InSight No. 143

Henry Moore | Ideas for Sculpture: Reclining Figures

Like Leonardo, Raphael and Michelangelo before him, Henry Moore was a doodler. He liked to doodle and he doodled with the best of them.

InSight No. 143

Henry Moore, Ideas for Sculpture: Reclining Figures, c. 1934/1954





Henry Moore (1898—1986) had a talent for conjuring and transforming simple figure motifs on paper, as demonstrated in works such as Ideas for Sculpture: Reclining Figures. The attitude of a reclining figure is realised in twelve or so different configurations, with the most abstract appearing at the lower left-hand corner of the sheet—an assemblage of arcs and lines organised into interlocking triangles and ovals. Each figure is realised with a suggestion of physical bulk. This leaf was first filled with speculative pencil drawings in the thirties and then overworked, refined and raised to the level of a presentation drawing in 1954. The wash of pale red watercolour created a background, unifying the landscape of the sheet; certain figures were brought to the surface while others were pushed into the background. The largest figures were emphasised by infilling with a wax crayon. Taken together, the contents of this sheet—imagery and graphic techniques—suggest the harmonious interlocking of Moore’s profuse visual imagination and his deft talents for draughtsmanship. 





Moore’s talents were admired widely. The name of this drawing’s previous owner is scrawled in pencil on the reverse of the sheet: the Contessa Anna Laetitia Pecci-Blunt (1885—1971), known to her friends as Mimì. She was Pope Leo XIII’s great niece and lived a materially rich life, draped in couture by Schiaparelli and accommodated in the most splendid residences. After her marriage in 1919 to Cecil Blunt, an affluent American banker, she lived in Paris, then in 1929 they settled in Rome in a palazzo overlooking the Piazza d’Aracoeli. It was here that Mimì established an art collection dedicated to the heritage of her home city, which she called Roma Sparita (literally ‘disappeared Rome’).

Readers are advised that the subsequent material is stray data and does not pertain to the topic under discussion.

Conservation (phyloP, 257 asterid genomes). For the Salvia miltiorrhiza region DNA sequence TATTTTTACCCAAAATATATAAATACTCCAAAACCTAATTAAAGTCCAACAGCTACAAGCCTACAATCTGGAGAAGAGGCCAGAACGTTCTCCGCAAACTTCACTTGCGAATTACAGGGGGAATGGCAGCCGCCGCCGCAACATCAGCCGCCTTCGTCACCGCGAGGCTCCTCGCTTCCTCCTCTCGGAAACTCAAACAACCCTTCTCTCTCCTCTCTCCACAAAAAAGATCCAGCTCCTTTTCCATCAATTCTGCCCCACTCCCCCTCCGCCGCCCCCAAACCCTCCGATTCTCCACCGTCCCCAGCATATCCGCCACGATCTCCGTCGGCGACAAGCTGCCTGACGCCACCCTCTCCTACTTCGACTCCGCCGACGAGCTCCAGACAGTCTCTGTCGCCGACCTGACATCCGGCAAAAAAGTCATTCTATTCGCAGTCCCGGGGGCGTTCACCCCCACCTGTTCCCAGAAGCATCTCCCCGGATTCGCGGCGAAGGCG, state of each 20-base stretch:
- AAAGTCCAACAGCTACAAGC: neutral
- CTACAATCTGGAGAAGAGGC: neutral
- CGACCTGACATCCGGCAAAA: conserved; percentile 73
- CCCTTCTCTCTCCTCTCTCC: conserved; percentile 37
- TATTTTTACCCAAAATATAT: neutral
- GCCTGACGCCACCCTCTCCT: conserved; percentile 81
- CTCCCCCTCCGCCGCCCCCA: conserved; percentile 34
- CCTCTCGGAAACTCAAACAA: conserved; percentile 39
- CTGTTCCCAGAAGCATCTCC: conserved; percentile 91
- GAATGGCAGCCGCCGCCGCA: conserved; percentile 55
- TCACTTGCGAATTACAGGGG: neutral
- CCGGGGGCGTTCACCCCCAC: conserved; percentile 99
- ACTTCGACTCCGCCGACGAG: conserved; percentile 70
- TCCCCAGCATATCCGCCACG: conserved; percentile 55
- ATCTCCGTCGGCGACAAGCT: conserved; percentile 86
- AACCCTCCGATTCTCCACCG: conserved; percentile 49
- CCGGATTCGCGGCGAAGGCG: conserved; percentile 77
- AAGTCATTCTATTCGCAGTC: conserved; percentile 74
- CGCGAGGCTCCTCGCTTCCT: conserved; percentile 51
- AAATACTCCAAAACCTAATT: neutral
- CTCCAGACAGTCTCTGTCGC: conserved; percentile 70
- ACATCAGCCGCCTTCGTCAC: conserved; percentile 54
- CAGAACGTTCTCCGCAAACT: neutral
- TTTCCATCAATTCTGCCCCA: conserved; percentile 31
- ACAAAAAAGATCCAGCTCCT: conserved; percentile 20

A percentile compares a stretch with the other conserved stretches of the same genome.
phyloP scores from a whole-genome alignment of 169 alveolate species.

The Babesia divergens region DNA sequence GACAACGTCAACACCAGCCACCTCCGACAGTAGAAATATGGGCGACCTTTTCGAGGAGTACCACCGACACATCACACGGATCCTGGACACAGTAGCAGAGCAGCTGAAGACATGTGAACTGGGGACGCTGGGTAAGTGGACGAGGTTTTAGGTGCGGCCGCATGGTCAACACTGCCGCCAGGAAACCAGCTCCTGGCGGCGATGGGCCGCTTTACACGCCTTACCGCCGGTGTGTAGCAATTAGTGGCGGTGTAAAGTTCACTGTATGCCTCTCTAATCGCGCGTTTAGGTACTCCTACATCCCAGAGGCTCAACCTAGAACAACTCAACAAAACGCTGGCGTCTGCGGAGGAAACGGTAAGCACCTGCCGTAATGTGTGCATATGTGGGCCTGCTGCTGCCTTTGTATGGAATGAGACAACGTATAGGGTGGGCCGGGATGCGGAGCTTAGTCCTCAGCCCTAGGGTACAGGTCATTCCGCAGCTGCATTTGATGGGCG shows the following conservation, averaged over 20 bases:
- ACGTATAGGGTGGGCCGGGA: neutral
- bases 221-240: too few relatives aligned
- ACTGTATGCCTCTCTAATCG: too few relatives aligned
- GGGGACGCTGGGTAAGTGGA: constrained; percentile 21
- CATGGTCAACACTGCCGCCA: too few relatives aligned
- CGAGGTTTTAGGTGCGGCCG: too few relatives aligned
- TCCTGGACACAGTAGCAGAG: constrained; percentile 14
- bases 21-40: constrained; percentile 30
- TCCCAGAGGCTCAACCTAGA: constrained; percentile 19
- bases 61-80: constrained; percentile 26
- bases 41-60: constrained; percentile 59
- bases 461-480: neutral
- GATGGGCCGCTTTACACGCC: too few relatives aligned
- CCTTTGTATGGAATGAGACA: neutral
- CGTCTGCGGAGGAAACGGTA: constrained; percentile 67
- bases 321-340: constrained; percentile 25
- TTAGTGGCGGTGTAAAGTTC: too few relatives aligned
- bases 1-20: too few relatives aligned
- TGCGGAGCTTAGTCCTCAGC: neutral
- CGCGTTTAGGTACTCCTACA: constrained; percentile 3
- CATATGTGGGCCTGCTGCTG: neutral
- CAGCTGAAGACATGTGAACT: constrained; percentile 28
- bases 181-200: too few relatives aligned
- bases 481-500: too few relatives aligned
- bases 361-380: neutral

She and her husband were proprietors of the Galleria della Cometa—initially established in Rome in 1935 and briefly branching out to New York at premises in 10 East 52nd Street—where there was a focus on the work of contemporary Italian artists, among them Giorgio de Chirico. Her interest in Moore’s work was probably motivated in part by her attraction to surrealist tendencies in art. Besides De Chirico and Cocteau, she also owned Dalí’s painting Le chevalier de la mort.





But Mimì’s interests were varied. Besides a significant bequest to the Museo di Roma, she also donated to the Getty Research Institute printed maps and views of Rome, which ranged in date from the sixteenth to the nineteenth century. Her husband also donated two paintings by Corot to the National Gallery of Art, Washington, D.C.





Living in Paris Mimì came to know many eminent artists and musicians. She owned numerous works by Jean Cocteau, among others, and befriended Braque and Dalí. The night sky dense with stars in Cocteau’s drawing La Tragédie Descendant des Degrés, given to or bought by the Contessa, perhaps alludes to her coat of arms, which included a shooting comet. Having established a relationship with various composers and musicians in France, several of them came to stay with her at the Palazzo Pecci-Blunt. Francis Poulenc was a regular visitor whenever he visited Rome.





When considered through the eyes of Contessa Anna Laetitia Pecci-Blunt, Moore’s watercolour Ideas for Sculpture: Reclining Figures can be associated with antiquities from the city whose history her collection sought to celebrate. There is no shortage of reclining figures in the canon of Graeco-Roman sculpture. Moore’s monumental exaggeration of limbs and massive aggrandisement of the human body places his work in a lineage that leads back through the centuries to antiquity. Perhaps Moore’s figures reminded the Contessa of a marble Ariadne in the Vatican Museums, a Roman copy made in the second-century B.C. after a Greek original. 




1.  Henry Moore, Ideas for Sculpture: Reclining Figures, c. 1934/1954, pencil, wax crayon, chalk, watercolour,

pen and ink, gouache on cream wove paper, 27 x 18 cm

2.  Corrado Cagli, Matilde Suvich and Mimì Pecci-Blunt on the Empire State Building, New York, 1937, Archivio Corrado Cagli, Rome

3.  Nicolas Beatrizet, Plan of Rome, 1557, Getty Research Institute

4.  Jean Cocteau, La Tragédie Descendant des Degrés, 1924, Private Collection

5.  Ariadne, 2nd century B.C., Vatican Museums

February 16, 2024